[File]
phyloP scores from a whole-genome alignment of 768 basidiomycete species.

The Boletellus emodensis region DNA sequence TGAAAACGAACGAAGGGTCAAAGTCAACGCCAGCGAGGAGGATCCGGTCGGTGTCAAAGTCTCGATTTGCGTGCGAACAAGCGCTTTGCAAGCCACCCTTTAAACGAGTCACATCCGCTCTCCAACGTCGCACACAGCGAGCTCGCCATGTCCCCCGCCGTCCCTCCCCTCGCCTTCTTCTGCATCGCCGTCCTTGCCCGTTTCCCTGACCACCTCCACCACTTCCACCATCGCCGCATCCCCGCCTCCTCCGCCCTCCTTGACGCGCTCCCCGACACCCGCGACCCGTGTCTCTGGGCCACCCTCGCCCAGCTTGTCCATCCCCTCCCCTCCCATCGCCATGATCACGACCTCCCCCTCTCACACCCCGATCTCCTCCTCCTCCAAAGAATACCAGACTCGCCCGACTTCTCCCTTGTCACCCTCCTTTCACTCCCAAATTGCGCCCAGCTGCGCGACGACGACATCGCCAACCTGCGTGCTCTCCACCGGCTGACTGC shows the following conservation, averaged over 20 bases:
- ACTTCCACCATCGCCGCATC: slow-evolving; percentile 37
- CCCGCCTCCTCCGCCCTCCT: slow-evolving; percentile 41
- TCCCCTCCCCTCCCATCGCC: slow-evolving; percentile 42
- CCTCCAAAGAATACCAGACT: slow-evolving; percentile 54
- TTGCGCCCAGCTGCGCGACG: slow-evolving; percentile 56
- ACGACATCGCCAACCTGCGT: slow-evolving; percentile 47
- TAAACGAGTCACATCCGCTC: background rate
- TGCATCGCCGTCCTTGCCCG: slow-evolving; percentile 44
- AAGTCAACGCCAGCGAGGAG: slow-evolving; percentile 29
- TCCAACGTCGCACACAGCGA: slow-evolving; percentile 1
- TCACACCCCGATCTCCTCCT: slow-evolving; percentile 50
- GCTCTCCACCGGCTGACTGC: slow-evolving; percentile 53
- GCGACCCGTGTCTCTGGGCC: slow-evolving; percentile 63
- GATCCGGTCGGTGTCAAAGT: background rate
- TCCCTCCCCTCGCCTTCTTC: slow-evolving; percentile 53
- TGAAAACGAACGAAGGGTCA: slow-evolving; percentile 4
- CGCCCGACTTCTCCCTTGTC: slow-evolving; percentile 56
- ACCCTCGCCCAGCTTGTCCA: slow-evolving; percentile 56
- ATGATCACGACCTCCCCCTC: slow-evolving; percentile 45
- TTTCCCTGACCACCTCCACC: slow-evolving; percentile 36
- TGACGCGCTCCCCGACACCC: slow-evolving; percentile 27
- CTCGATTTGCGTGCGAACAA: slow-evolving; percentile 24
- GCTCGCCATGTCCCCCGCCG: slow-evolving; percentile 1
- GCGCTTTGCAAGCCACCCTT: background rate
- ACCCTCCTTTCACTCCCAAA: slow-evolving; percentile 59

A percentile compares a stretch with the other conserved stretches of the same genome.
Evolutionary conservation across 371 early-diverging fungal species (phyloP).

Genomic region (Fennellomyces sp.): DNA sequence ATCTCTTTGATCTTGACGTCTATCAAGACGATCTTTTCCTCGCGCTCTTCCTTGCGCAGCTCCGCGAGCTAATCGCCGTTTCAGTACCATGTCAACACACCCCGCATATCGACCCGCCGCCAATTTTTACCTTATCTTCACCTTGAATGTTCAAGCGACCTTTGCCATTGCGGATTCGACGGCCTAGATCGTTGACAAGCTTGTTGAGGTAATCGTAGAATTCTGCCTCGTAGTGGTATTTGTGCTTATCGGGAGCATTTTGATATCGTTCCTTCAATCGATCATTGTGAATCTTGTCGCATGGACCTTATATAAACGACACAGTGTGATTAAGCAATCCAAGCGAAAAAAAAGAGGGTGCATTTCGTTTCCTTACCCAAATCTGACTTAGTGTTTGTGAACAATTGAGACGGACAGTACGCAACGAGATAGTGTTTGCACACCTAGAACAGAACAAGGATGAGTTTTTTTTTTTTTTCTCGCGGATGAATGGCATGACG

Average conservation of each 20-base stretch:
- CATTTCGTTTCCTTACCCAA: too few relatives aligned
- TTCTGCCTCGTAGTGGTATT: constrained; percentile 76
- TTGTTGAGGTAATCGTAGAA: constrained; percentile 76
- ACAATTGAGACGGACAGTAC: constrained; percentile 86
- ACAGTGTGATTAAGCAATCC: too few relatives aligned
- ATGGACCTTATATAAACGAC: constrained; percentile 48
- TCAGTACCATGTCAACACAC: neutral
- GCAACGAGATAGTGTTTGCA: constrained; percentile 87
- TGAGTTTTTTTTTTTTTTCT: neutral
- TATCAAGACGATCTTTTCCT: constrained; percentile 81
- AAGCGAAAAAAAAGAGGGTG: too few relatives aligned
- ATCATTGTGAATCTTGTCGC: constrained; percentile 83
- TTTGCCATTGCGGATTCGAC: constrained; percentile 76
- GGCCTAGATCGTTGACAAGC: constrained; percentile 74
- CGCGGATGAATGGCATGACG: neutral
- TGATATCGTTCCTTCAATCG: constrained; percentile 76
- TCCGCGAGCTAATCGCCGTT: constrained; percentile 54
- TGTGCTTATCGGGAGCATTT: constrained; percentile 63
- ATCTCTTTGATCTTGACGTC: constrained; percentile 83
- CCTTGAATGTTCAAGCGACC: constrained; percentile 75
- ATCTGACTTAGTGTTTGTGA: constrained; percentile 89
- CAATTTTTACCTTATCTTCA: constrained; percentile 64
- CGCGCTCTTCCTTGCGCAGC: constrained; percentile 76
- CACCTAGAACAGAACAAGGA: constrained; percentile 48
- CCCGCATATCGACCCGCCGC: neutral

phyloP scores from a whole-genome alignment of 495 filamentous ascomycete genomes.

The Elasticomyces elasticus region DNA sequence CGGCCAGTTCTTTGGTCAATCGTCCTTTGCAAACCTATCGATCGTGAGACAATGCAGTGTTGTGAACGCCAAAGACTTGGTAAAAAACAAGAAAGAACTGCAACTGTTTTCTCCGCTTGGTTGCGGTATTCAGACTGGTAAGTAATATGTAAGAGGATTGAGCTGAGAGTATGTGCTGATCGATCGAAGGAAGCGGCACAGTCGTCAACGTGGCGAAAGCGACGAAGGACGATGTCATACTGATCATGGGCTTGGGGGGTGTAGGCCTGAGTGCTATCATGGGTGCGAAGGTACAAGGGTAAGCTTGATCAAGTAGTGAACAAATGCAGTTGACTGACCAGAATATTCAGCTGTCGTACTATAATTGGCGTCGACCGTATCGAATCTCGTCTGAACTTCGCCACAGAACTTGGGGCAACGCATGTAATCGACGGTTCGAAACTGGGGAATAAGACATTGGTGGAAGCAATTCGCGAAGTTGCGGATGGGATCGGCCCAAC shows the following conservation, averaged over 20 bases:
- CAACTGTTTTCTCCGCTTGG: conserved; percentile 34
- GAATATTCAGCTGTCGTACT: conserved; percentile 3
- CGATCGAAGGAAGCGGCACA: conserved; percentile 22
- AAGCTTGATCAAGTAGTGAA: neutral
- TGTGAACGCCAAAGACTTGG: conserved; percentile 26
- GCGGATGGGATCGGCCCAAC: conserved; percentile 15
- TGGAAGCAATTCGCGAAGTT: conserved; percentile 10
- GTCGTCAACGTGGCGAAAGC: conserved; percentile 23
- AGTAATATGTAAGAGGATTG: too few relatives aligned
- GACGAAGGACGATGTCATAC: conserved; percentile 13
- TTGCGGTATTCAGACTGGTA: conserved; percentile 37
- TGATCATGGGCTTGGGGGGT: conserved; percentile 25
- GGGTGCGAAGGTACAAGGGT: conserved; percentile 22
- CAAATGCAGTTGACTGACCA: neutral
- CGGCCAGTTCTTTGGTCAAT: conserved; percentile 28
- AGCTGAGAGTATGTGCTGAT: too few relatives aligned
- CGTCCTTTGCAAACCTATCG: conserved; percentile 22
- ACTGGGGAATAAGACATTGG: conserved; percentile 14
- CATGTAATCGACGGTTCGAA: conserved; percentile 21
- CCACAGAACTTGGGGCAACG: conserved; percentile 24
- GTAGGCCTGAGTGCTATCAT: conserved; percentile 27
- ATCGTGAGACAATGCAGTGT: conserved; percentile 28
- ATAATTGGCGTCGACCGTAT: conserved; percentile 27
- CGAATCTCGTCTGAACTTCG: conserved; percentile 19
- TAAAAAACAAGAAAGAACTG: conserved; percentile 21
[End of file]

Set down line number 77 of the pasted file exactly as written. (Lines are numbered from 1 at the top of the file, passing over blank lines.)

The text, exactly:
- CATGTAATCGACGGTTCGAA: conserved; percentile 21